Monday, March 2 2015
Fassbinder's stifling drama about the sufferings of dependence is high camp, where the sparks fly with radiant colours.
Its plotholes are not as obvious as they were in Season Two, but Season Three's real strength lies in Clarie Underwood, and her journey makes the best case for House of Cards' staying power yet.
Marz and Malsuni manage the difficult task of remaining true to the legacy of Edgar Rice Burroughs while producing a story that seems fresh and new.
ALO won’t likely be skipping San Diego again any time soon if the crowd reaction on this night was any indication.
The Guilt and the Shadow is more of a tone poem than a puzzle game.
This is an interesting historical survey of how Christian theologians have handled the thorny issue of truth and lies.
With her latest, Kelly Clarkson proves that what doesn't kill her (and that voice) only makes her (and that voice) stronger.
The former Soft Cell frontman's latest rejects pop convention for an album-length singer/songwriter collaboration
If Flatlands was a movie, it would have better been entitled Badlands given its barren settings and austere atmosphere.
Although Comb the Feelings Through Your Hair has a fairly distinct color scheme, it deviates enough to resist the pastel end of the indie rock rainbow.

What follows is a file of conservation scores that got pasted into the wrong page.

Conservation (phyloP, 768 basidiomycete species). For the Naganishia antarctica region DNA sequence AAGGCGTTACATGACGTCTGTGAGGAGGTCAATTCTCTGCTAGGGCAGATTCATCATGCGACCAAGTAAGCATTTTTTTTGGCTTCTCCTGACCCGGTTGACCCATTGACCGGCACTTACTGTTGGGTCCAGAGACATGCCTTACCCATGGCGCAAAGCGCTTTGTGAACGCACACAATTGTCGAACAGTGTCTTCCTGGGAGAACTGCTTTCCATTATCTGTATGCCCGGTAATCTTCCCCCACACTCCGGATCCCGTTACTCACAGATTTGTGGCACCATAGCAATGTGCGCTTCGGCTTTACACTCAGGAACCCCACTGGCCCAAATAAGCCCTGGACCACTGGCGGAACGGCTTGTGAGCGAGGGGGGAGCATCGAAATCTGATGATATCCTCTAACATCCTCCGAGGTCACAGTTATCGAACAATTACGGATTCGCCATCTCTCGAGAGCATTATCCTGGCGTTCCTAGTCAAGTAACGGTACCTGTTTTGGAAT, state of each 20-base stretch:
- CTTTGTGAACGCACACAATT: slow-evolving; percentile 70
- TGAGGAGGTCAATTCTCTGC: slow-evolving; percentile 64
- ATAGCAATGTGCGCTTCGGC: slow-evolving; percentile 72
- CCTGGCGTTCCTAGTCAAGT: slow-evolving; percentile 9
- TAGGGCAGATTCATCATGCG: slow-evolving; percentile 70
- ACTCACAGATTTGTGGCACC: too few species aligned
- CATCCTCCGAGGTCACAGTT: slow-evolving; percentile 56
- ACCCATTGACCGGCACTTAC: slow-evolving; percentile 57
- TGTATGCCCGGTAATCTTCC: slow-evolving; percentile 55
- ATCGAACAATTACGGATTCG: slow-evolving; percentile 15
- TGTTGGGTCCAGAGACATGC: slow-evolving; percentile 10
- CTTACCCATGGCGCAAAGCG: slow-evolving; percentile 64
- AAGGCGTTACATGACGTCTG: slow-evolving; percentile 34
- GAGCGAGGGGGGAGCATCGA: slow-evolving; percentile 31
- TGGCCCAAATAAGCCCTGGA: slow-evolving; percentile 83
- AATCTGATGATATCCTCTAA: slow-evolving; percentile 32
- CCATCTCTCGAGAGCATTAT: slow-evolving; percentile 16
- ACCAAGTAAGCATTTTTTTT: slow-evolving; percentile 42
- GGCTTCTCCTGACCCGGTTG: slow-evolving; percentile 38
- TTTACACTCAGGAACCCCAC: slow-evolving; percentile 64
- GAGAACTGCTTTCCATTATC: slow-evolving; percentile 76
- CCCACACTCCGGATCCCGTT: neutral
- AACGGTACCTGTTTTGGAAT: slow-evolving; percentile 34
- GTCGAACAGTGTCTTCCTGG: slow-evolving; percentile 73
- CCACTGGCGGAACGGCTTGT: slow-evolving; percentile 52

For all the lip-service they pay cooperation, Doomtree's members fight against nobody so much as each other on this dilute offering.
Friday, February 27 2015
Because The Lazarus Effect takes so long getting to the supposedly scary stuff, we have to stay focused on either the characters or the content, and both fail.
This Will Smith vehicle is witty, brash Hollywood entertainment that's sexy, smart, and on the whole, successful.
While not in the vein of Cronenberg's classic body horror thrillers, the bleak showbiz satire Maps to the Stars could well be a horror film after all.
Lucy's idea of science is akin to a stoner complaining about how math doesn't really exist, but it does have an audacity that many sci-fi thrillers in the present day lack.
Physical Graffiti, Led Zeppelin's first last album, represents the most grandiose expression of these Brits at the height of their powers.
The rough carpentry of these songs lets the dust fly, lets the grain show, but the songs are all the purer, all the sweeter, for their scuffs.
This noble experiment often overextends its reach, but does so with such charming confidence you can’t help but enjoy its ramshackle pop confections.
Expanded re-mastered releases of Bellybutton and Spilt Milk with live cuts and demos from power pop cult band Jellyfish.
From 1979 to 1982, Andre Gibson's band recorded countless tunes with audio engineering students at Columbia College. Universal Togetherness Band compiles a tight cross-section of those recordings, showing the band's tight chops and expansive taste.